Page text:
Renourishment safety

Five miles of Folly Beach are being renourished with sand pumped from offshore. The work has begun on the eastern end toward the Morris Island Lighthouse. Beachgoers are cautioned to be careful.

Safety: Active construction areas will be fenced off, usually about 1,000 feet of beach at a time, for two or three days at each location. Guards are on duty. Do not enter these areas. Pipelines running along the beach outside the construction areas can be crossed on sand ramps.

Updates on construction areas are available at the U.S. Army Corps of Engineers Charleston district website, www.sac.usace.army.mi by searching for "Folly Beach renourishment" and clicking on the appropriate link.

FOLLY BEACH - Out beyond the new groin at the Charleston County park here lies the only orphaned stretch of sand on this island.

The park beach was renourished last year. Pipes now are pumping sand to renourish the rest of the five miles of beach. But that project will end where the park sand begins.

The far western tip of the island won't get any new sand. It remains in the wash of Stono Inlet tides, a huge tidal pool carving its beach. What once was a stretch of maritime forest behind is now only a few shredded trees. Nearly a decade of storms and high wave erosion have torn it to little more than a moonscape since the 2008 renourishment tapered sands along that stretch.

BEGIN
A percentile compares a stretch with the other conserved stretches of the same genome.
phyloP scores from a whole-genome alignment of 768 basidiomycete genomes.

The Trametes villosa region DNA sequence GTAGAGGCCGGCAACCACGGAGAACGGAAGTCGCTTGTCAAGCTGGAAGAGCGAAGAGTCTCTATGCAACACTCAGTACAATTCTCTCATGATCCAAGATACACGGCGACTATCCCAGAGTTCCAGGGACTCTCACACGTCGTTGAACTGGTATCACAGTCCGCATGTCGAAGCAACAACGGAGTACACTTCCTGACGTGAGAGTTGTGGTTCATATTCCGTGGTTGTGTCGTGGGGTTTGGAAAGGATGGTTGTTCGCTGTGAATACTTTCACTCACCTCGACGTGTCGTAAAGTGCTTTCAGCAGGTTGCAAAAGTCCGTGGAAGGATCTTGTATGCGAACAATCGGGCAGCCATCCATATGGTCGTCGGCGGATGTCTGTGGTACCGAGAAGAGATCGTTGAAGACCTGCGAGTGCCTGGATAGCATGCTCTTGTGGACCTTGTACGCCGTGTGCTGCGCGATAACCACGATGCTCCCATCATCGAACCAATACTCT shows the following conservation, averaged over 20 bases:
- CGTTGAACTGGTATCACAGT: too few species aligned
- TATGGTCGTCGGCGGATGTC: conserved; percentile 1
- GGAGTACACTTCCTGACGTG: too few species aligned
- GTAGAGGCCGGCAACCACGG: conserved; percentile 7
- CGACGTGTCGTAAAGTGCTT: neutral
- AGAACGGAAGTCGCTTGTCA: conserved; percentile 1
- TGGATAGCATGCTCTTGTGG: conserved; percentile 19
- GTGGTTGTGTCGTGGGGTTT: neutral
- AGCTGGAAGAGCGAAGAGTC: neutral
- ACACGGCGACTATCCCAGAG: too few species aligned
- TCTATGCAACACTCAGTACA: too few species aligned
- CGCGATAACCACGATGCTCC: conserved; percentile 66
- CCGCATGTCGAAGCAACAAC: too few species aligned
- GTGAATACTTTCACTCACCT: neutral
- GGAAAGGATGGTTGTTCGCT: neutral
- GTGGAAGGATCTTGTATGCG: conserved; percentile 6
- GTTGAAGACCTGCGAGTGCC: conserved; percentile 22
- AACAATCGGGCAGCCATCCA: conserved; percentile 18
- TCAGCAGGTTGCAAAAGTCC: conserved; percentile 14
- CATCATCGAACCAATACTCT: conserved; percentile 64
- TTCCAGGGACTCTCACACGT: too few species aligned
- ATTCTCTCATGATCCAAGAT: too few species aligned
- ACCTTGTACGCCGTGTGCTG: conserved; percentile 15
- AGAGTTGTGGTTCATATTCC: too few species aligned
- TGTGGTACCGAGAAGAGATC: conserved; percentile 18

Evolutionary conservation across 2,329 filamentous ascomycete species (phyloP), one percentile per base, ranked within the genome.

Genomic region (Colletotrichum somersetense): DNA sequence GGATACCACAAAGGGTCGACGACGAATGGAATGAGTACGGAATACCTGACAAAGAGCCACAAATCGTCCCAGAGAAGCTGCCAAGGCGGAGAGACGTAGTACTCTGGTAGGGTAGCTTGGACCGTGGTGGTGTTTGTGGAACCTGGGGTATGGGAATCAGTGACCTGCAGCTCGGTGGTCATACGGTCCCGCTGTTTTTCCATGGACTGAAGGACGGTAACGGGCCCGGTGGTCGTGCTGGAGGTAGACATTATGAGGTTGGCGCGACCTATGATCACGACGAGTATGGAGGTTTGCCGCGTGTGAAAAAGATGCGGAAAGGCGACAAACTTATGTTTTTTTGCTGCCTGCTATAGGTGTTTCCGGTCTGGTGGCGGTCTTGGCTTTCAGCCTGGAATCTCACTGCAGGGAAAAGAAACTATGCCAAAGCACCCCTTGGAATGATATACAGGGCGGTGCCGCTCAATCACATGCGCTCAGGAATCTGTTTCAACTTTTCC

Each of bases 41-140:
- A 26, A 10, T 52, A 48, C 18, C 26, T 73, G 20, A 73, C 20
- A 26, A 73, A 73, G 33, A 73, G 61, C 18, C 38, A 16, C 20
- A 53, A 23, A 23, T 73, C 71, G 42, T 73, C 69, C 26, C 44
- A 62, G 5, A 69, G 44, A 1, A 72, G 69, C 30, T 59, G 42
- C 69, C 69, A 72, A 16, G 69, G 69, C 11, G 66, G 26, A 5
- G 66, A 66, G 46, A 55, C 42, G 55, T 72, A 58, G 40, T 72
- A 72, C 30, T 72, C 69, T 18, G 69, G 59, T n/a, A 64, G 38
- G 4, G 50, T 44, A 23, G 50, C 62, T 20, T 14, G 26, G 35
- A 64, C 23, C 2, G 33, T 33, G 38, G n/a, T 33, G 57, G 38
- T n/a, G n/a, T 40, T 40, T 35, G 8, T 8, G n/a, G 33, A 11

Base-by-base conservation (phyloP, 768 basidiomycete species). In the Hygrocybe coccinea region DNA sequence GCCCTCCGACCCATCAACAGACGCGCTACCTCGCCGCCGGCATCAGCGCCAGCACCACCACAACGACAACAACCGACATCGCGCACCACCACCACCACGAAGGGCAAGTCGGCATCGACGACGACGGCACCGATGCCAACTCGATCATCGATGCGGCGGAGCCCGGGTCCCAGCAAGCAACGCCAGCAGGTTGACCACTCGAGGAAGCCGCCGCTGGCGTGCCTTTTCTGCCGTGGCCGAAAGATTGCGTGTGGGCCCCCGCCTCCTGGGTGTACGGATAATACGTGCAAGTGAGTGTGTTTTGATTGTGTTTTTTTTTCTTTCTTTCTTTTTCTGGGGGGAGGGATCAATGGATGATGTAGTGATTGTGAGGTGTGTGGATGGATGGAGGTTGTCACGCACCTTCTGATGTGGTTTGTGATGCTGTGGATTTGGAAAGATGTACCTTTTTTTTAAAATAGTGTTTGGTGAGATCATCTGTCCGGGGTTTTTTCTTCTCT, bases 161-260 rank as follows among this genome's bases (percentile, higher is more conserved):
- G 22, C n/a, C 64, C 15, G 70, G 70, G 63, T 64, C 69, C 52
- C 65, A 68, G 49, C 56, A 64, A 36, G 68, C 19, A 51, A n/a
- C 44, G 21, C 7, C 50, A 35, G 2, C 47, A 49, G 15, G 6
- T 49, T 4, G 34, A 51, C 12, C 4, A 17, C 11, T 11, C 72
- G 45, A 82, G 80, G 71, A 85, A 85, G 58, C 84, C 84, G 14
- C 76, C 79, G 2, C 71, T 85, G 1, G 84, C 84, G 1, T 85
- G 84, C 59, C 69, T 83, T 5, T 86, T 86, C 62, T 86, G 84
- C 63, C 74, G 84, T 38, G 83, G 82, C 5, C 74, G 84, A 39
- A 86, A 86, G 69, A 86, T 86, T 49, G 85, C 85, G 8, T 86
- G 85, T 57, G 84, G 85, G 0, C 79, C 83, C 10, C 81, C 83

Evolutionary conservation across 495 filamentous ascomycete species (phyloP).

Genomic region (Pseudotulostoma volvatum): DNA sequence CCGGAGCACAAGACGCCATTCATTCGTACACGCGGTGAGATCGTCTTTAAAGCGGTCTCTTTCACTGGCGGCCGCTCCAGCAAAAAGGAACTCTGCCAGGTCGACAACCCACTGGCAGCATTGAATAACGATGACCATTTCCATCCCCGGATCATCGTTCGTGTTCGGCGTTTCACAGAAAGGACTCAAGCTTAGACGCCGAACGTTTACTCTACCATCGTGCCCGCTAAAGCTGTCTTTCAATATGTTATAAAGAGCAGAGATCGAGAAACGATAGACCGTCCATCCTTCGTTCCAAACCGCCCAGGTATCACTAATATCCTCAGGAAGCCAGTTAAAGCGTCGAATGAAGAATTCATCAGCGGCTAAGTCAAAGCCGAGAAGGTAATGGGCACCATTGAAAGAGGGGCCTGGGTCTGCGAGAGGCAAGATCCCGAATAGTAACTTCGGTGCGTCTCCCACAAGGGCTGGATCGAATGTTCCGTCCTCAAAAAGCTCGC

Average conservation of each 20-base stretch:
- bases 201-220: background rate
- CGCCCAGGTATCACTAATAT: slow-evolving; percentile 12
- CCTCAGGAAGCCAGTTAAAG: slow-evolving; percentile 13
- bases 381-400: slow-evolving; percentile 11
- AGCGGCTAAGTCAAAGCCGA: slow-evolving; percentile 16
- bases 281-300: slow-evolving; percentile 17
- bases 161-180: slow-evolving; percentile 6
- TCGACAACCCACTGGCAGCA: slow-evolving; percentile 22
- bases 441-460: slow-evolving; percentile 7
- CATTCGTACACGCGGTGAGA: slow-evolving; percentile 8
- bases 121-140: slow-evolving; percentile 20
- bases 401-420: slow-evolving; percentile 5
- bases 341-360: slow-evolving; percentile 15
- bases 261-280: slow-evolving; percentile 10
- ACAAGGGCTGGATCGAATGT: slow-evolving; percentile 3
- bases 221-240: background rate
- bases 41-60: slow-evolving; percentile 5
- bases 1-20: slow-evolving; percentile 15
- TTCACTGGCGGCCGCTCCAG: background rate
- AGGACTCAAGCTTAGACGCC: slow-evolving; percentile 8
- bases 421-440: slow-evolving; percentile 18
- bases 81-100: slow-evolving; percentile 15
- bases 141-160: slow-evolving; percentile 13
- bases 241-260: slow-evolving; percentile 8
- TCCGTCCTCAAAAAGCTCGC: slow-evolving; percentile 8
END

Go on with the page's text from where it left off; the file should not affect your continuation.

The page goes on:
What the tip has going for it, counterintuitively, is the groin. Groins are barriers, usually made of rock or wood, built from the dunes into the ocean. They are controversial because they interrupt the flow of sand in shore currents, building beach sand upstream but depleting it downstream.

Conservationists opposed the Folly Beach park groin because of that, and almost derailed the renourishment.

In other words, the groin would be the last thing you'd think would help renourish the beach beyond it. But it's not that simple.

While holding the renourished sand in the park, the groin is allowing a steady seep of that sand in winds and storm tides to somewhat fill in the "orphaned" beach. That seep is, in fact, a design feature that was required by the U.S. Army Corps of Engineers as part of the park renourishment permit, because the groin would have made it problematic to "taper" renourishment sand along the beach tip.

"It's working so far," said Scott Harris, College of Charleston geology professor, who is monitoring the renourishment project for the Charleston County Park and Recreation Commission. "The groin has stabilized that part of the island very effectively, as far as we can tell right now. It's keeping erosion from taking out the few remaining maritime trees," he said.

It appears to be working for more than the island. The Coastal Conservation League originally opposed the groin, because the staff was concerned that it would rob sand from the Bird Key Stono, or Skimmer Flats, a valuable shorebird rookery in the inlet past the beach. The league agreed to hold off challenges to give the groin a chance to work.

Aerial surveys by Scott's team indicate that sand is building up just under the tideline on the rookery's ocean side, Scott said.

That's good news, so far, said Katie Zimmerman, league program director.

"We're going to keep our eye on it," she said. "Time will tell how this will pan out."

Reach Bo Petersen at 937-5744, @bopete on twitter or Bo Petersen Reporting on Facebook.